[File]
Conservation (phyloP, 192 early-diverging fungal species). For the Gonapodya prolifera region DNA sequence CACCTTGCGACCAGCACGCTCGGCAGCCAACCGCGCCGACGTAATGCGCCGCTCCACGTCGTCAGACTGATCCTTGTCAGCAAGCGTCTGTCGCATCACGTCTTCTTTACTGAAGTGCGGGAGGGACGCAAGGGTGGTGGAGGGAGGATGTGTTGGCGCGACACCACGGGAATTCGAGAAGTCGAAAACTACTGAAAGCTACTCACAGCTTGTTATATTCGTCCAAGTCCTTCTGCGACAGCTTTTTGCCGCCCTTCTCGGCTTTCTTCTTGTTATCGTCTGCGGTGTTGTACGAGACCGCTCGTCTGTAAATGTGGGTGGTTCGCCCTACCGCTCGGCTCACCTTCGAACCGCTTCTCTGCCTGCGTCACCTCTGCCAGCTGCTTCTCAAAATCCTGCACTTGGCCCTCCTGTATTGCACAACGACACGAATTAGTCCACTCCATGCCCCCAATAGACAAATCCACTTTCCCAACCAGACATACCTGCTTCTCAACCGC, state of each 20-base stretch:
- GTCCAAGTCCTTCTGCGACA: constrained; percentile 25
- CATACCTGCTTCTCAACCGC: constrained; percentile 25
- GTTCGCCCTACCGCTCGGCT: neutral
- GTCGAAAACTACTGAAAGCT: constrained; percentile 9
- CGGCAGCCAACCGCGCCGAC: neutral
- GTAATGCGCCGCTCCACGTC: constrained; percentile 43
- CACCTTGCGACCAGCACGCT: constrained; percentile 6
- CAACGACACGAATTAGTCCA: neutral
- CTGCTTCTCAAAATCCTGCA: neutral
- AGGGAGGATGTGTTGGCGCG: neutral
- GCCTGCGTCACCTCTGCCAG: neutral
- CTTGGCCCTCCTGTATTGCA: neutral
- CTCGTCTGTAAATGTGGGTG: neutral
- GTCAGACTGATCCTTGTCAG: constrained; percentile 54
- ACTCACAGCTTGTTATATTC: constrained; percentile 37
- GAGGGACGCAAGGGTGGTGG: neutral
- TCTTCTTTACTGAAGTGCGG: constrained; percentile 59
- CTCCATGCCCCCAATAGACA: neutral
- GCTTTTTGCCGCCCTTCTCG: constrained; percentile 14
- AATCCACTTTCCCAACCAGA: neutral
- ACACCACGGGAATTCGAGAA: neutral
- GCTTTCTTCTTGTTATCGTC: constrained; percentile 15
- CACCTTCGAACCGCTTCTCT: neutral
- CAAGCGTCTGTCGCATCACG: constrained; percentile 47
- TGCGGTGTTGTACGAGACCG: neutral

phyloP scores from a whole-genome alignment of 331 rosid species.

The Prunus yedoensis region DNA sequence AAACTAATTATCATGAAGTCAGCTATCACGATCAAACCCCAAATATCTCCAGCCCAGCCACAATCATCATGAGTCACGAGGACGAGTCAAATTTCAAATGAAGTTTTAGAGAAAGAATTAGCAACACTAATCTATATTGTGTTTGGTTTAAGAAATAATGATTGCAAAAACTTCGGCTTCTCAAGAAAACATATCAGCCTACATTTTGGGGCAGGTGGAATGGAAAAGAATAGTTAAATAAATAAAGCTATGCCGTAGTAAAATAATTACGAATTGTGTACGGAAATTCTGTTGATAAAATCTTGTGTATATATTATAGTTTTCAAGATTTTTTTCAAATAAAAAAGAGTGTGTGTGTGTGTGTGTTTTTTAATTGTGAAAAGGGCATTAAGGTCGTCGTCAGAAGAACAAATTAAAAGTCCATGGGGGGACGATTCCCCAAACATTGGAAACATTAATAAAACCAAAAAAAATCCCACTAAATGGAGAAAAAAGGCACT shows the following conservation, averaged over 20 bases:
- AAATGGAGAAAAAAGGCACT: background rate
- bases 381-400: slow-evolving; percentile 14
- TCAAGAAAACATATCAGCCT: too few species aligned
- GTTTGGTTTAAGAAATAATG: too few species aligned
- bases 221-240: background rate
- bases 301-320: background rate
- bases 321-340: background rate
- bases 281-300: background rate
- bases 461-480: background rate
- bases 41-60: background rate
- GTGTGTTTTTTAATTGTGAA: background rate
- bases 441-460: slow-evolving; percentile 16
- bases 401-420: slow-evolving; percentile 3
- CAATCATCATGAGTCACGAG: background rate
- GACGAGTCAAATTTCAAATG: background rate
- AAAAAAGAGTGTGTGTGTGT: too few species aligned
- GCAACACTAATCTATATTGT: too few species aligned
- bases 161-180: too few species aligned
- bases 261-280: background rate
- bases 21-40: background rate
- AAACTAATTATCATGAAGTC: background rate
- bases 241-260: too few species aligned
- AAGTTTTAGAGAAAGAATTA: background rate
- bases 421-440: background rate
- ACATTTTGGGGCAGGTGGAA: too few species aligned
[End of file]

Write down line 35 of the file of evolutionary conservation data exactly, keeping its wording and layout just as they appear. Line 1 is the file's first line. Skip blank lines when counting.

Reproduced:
- bases 321-340: background rate